The entrance pishtaq is repeated in the main yoke of the prayer hall with a view of the qibla. Interestingly, all three bays of the mosque, like the Pather Masjid, have individual ones moreabs. Spatially, the mosque is in the tradition of imperial mosques, which were built for private use, such as the Nagina mosque in the Agra Fort, built by Shah Jahan.
“Nevertheless, the paved inner courtyard with the surrounding arcades, which reach a height of 7.62 m from the floor to the roof, seems of cramped dimensions,” he says.
For lonely prayers
The layout of the building, despite its overall size, makes it unsuitable for larger church prayers. The mosque seems more suitable for solitary rather than communal prayers.
The roof of the building with vaulted ceilings is plastered on the outside in the form of a sloping roof, but with a pronounced curvature at the end. Within the saw In the mosque there are fragments of the lotus-shaped stone knobs, a part of which is still preserved above the main prayer chamber. The mosque also depicts a finely rendered one mihrab project from the qibla Wall.
The east main entrance facade of the mosque consists of two rectangular openings within the arches. From the two arches the one next to the entrance pishtaq is wider and deeper.
The type of experimentation can be seen in the rest of the building’s exterior facades, none of which are similar. While the east, west, and north facades include simple arches in rectangular panels; the arches on the south facade are designed in the form of the typical Shah Jahani arch with a series of multi-leaf cusps.
The decorative character of the facade is also evident in the calligraphic ribbons that were designed on the facade but never completed. The poetic verses contain verses from Shah Jahan’s poet award winner Abu Talib Kalim, Hamdani informed.
Overall, the building gives more than enough evidence that it was never completed, as the work was apparently interrupted by Aurangzeb’s seizure of the throne and Dara’s execution.
âAside from unrealized calligraphic bands, the entire site is littered with unfinished architectural elements that indicate the interruption of work, and in the arcade that extends into the saw, regularly spaced and shaped holes can be seen. What purpose they served remains a mystery and can be guessed, âhe writes.
The archaeologist Kak mentions the mosque and its lower buildings. âOn a lower level are the ruins of the vaulted halls where the pilgrims lived. A little further away is that Hammamwhich is now closed, âhe mentioned. He traces the construction date of the mosque from its chronogram back to 1649 AD. On the lintel is the inscription with the date of construction of the Hammam and the mosque of Sultan Dara Shikoh.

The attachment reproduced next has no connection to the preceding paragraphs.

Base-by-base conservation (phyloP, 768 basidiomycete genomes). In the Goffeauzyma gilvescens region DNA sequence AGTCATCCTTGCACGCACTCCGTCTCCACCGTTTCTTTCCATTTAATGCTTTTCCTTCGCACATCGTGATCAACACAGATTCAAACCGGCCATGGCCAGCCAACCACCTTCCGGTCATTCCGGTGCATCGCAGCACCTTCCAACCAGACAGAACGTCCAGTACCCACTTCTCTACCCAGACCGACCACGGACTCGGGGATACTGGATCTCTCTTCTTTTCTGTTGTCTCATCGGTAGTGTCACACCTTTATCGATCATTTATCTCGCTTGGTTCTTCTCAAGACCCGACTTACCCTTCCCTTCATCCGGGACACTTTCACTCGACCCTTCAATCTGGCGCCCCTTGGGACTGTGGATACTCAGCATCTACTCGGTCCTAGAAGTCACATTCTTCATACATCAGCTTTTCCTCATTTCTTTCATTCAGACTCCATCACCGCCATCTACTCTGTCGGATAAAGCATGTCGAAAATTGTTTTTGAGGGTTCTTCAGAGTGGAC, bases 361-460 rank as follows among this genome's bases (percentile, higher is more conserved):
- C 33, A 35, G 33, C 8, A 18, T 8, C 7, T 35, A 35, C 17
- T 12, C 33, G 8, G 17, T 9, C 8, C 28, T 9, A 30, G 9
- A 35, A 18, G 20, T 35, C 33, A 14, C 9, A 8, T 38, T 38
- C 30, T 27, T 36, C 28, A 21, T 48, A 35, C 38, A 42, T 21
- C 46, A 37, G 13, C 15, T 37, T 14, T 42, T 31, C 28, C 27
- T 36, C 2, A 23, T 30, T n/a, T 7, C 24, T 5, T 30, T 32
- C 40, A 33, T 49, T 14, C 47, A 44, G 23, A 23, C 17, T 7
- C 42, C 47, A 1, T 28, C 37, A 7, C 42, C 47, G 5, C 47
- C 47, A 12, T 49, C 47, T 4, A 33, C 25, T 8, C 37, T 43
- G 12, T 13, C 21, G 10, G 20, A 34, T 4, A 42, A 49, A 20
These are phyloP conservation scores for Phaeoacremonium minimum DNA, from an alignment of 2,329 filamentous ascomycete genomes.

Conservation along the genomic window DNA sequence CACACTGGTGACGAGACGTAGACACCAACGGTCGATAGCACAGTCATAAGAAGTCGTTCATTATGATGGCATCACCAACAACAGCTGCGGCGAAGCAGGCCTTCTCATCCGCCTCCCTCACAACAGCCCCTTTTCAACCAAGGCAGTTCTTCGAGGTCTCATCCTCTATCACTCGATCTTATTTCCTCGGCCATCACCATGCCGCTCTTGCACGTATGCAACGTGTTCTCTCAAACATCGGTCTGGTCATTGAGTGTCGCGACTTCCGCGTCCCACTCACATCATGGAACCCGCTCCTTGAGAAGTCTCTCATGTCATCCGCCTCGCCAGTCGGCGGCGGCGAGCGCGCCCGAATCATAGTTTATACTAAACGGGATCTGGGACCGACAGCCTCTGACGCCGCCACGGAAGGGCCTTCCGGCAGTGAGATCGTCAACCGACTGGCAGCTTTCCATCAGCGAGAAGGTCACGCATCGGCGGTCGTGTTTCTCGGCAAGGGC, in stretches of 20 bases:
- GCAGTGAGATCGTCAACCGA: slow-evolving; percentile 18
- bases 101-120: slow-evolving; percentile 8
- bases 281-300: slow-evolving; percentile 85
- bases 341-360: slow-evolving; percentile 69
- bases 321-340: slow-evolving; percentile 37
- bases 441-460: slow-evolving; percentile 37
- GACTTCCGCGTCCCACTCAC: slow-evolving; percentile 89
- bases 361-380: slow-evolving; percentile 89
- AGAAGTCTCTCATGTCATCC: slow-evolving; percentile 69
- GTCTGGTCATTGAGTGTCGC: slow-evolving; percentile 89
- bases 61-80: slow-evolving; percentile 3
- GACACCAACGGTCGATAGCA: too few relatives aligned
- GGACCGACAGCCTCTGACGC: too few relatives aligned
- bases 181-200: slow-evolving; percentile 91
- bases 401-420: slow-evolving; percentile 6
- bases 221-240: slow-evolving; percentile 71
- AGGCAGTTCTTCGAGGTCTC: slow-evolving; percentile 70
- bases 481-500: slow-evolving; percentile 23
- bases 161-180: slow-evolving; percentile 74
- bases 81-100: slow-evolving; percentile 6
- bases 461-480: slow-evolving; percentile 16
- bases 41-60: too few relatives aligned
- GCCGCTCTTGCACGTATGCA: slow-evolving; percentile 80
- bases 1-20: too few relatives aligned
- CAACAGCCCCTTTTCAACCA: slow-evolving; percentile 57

Since the mosque was on a promontory, ponds, fountains and wash basins were created nearby for washing and living purposes, of which remains are still present.
The change in the political climate at the imperial court with Dara’s execution led to the abandonment of this architectural experiment as well as the mosque of Mulla Shah. Soon after, the saint would be called back to Lahore, and the many associated buildings in Kashmir would be abandoned, forgotten, and abandoned.
Saleem Beigh, who heads INTACH in Jammu and Kashmir, said the protected monument was only part of the overall complex. The mosque is surrounded by a large number of buildings that were supposed to be part of the mosque complex, but only the main mosque has been reported as under protection and conservation by the ASI, with the exception of the Hammamwho have favourited the mosque on the lower terrace and the Sarai. These three structures are assigned to the Waqf Board. The mosque built by Dara, which is also a Hammam, was partially restored by INTACH, but part of it remains under the illegal occupation of a Waqf member.
Due to fluctuations in the weather, the architectural richness will deteriorate without proper maintenance. The lotus knob over the roof is in pieces. Beigh said one of the lotuses on the dome was said to have been stolen three decades ago and sold by a staff member.
After the Mughals left, many of their mosques became less frequented by devotees and found no favor with the locals. He also debunked the myth that the mosque has a tunnel that connects it to the fortress. âThe fort was built after the mosque during the Afghan rule in Kashmir in the 19th century. It’s not true, âsaid Beg.
Inside the government city
Dr. Sajad Ahmad Darzi, Assistant Professor, Department of History, University of Kashmir, said the Hari Parbat Fort and its surroundings remained a military quarter and a place of royal residences. It was a seat of government and a city within a city. It was fortified and its strategic importance was that it overlooked the city. “It used to be near the seat of government, and when officials living in the fortified area moved their homes and capital, it too was abandoned,” he said.
During the Sikh rule in Kashmir, this mosque, like many prominent mosques, was closed, which underscores its importance during this period. “The Sikhs uprooted the stones of this mosque like many other mosques,” said Darzi.
Nowadays the mosque area is frequented by “gamblers, drug addicts and dogs,” say visitors and locals.
Asked about the closure and the dilapidated condition of the mosque, Vinod Singh Rawat, ASI chief in Jammu and Kashmir, said the mosque would remain open during the day. However, he asked to email the request regarding the preservation and protection of the monument, which remains unanswered.